In 2008 the Los Angeles City Council first passed a law that prohibits new fast food outlets from opening within one half-mile of existing ones in South Los Angeles. 

The rationale was that the area was a “food desert” where fresh, healthy produce was hard to find and cheap fast food was just around every corner: Facing a limited supply of Big Macs and Quesaritos, folks south of the 10 freeway would soon all look like Nicole Richie.

It didn't quite work out that way.

A Rand Corporation study released this week found that not only is there “no evidence” that the legal limitation of fast food had any positive effect on the waistlines of South Angelenos, people in the area actually got bigger.

Says Rand:

Since the fast-food restrictions were passed in 2008, overweight and obesity rates in South Los Angeles and other neighborhoods targeted by the law have increased faster than in other parts of the city or other parts of the county …


The study, which said most restaurants in the area were independent and not affected by the law, was published in the journal Social Science & Medicine. Lead author Roland Sturm:

The South Los Angeles fast food ban may have symbolic value, but it has had no measurable impact in improving diets or reducing obesity. This should not come as a surprise: Most food outlets in the area are small food stores or small restaurants with limited seating that are not affected by the policy.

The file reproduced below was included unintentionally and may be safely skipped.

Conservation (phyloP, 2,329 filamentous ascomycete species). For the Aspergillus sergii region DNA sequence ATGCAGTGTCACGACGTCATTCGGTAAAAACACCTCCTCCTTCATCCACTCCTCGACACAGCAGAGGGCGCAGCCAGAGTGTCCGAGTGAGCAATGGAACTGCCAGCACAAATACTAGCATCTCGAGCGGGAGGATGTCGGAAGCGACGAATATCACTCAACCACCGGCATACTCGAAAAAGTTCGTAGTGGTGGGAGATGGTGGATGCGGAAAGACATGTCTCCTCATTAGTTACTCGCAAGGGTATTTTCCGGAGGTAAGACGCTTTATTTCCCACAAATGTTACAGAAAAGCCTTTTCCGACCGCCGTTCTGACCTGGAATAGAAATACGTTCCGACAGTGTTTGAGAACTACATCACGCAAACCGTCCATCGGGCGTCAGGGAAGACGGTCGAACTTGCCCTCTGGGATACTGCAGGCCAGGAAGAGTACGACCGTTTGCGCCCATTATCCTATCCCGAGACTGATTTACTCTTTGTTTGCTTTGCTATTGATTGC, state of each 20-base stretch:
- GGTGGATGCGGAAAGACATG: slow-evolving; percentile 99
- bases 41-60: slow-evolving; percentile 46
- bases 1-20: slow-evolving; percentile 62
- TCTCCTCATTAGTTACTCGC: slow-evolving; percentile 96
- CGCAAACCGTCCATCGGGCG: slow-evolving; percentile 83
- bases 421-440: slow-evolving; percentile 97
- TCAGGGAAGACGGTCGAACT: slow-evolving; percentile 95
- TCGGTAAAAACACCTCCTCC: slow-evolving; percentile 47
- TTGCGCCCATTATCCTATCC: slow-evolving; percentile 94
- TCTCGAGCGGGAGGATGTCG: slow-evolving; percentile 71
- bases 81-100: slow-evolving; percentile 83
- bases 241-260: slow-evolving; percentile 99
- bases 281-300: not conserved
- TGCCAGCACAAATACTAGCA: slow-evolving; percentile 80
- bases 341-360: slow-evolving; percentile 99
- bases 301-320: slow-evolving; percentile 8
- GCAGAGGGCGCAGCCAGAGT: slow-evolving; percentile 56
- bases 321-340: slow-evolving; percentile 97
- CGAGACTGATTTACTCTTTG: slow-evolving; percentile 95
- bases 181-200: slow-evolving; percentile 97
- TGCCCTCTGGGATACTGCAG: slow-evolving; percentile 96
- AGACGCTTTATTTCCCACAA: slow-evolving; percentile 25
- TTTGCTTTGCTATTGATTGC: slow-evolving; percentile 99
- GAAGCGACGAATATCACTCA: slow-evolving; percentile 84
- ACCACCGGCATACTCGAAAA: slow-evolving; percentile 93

The ban on opening nearby fast-food eateries applies to Baldwin Hills, Leimert Park, and other parts of South L.A. Rand said the area covered by the ordinance has about 700,000 residents.

Credit: Laurie Avocado/Flickr

Credit: Laurie Avocado/Flickr

Researchers used California Health Interview Survey data and compared the numbers to Los Angeles County Department of Public Health restaurant permits in the communities covered by the law.

Our theory? South L.A. has been getting a lot more Latino, too. And, well, Latinos like to eat. The largesse experienced in the community just might correlate with the increase of Spanish-speaking immigrants to the area. (Actually, an even deeper theory we have is that Western food ruined Latino bodies, as indigenous people who eat corn and cacti tend to be pretty skinny. But we'll save that one for next time).

Not only did people get larger, but fast-food consumption actually increased during the time examined, 2007 to 2012, according to a Rand statement. Despite the ban, the number of such outlets grew 10 percent during the study's time frame.


 … Both obesity and being overweight increased in all areas from 2007 to 2012, with the increase being significantly greater in areas covered by the fast-food ordinance. In addition, fast-food consumption increased in all areas since the ban was passed … 

Yep. It worked backwards. Now we're just hoping that City Hall will pass a law that would preserve our many potholes.

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